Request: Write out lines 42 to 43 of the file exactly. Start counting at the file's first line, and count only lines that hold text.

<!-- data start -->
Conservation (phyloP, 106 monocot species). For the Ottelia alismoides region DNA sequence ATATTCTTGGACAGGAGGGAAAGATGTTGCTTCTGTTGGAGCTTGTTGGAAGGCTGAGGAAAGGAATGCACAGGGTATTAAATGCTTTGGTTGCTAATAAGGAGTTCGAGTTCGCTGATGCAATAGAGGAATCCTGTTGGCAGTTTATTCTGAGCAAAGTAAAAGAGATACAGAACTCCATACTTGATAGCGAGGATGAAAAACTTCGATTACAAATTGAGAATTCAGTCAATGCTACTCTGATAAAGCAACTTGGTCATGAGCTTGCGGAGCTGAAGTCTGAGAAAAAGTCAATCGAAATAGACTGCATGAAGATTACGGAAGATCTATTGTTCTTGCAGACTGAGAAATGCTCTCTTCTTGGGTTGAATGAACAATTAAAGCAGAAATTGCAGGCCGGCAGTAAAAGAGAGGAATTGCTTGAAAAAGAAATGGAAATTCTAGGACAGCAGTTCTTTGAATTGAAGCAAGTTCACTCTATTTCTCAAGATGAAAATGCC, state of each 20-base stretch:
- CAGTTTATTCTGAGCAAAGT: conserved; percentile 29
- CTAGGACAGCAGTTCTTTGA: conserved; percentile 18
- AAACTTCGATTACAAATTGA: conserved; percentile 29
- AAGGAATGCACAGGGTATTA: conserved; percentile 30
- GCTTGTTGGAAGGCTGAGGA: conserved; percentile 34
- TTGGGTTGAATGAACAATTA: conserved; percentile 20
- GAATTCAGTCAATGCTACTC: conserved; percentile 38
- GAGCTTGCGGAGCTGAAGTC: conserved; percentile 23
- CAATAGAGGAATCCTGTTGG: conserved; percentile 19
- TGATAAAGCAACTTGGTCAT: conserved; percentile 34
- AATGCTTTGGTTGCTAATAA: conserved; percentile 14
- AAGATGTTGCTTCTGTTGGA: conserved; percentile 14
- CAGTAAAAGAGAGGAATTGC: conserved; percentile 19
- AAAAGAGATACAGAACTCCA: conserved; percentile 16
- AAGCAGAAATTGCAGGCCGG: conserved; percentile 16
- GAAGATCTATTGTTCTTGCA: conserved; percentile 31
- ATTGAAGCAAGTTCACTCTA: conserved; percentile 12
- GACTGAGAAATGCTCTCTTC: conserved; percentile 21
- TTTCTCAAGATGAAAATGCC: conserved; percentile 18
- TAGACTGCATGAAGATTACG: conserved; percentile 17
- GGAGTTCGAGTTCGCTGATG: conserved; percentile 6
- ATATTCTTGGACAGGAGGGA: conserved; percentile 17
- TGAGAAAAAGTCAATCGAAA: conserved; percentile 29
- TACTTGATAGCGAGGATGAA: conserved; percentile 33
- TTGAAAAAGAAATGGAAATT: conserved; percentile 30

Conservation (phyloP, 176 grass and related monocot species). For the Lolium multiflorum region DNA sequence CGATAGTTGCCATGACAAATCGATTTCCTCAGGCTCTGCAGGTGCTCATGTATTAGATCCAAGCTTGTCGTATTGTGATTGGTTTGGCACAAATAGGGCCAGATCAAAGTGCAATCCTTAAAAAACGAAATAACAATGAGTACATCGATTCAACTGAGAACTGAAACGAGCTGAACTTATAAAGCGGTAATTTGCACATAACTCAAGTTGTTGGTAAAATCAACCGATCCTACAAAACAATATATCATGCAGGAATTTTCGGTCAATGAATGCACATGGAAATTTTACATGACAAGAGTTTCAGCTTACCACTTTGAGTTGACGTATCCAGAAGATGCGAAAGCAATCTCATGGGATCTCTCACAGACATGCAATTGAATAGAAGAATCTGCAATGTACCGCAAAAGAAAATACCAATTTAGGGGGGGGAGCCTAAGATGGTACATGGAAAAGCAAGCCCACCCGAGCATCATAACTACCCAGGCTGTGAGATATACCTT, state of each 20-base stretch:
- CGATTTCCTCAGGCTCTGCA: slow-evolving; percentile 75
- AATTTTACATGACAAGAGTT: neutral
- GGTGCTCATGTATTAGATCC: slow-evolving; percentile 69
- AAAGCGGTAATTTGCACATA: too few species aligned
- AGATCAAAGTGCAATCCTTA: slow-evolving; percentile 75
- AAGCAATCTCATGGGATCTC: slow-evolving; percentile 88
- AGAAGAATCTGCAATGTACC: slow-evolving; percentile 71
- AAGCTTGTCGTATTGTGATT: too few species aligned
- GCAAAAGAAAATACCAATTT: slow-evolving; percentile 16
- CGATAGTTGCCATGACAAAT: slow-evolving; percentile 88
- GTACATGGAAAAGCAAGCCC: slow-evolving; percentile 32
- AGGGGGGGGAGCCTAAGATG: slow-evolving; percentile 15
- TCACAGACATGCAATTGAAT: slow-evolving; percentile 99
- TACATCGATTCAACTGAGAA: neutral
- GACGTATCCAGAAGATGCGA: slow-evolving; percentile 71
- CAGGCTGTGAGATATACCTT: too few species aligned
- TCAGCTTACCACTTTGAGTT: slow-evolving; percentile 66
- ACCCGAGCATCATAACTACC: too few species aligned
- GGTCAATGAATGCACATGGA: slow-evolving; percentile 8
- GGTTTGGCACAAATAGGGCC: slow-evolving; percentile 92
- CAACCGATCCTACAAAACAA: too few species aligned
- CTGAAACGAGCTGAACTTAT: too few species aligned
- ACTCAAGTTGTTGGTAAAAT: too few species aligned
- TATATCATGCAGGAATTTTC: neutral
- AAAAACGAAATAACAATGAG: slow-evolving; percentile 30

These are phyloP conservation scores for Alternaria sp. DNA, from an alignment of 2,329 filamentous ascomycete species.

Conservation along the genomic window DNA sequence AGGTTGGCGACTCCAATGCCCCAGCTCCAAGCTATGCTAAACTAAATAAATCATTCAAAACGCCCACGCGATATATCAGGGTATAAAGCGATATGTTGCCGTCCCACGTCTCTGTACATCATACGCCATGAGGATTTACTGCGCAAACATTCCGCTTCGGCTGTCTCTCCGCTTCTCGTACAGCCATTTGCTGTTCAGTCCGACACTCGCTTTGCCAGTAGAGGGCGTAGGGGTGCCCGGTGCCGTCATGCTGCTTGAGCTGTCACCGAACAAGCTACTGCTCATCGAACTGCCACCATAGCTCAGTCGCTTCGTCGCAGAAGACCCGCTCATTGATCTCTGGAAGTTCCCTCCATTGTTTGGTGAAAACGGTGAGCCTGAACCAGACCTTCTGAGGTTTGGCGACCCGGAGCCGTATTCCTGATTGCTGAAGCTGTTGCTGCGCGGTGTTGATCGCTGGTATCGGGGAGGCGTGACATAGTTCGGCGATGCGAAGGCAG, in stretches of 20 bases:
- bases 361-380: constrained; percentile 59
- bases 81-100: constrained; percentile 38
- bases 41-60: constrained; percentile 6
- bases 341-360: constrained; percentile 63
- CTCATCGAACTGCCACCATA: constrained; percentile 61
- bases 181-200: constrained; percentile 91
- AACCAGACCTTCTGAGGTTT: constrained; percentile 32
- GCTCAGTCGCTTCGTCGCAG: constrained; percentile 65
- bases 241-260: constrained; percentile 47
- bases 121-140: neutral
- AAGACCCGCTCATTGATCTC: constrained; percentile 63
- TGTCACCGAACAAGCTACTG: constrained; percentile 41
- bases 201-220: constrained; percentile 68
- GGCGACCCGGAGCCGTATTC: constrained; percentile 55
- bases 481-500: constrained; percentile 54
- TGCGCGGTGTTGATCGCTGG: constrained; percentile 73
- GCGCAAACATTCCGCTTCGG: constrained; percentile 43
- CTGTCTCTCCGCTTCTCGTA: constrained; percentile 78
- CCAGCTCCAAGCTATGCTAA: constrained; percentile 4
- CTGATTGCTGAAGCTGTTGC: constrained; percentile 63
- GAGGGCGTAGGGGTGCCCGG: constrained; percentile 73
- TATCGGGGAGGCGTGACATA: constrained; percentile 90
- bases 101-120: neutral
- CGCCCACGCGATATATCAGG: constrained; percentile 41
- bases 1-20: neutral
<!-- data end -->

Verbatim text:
- GACGTATCCAGAAGATGCGA: slow-evolving; percentile 71
- CAGGCTGTGAGATATACCTT: too few species aligned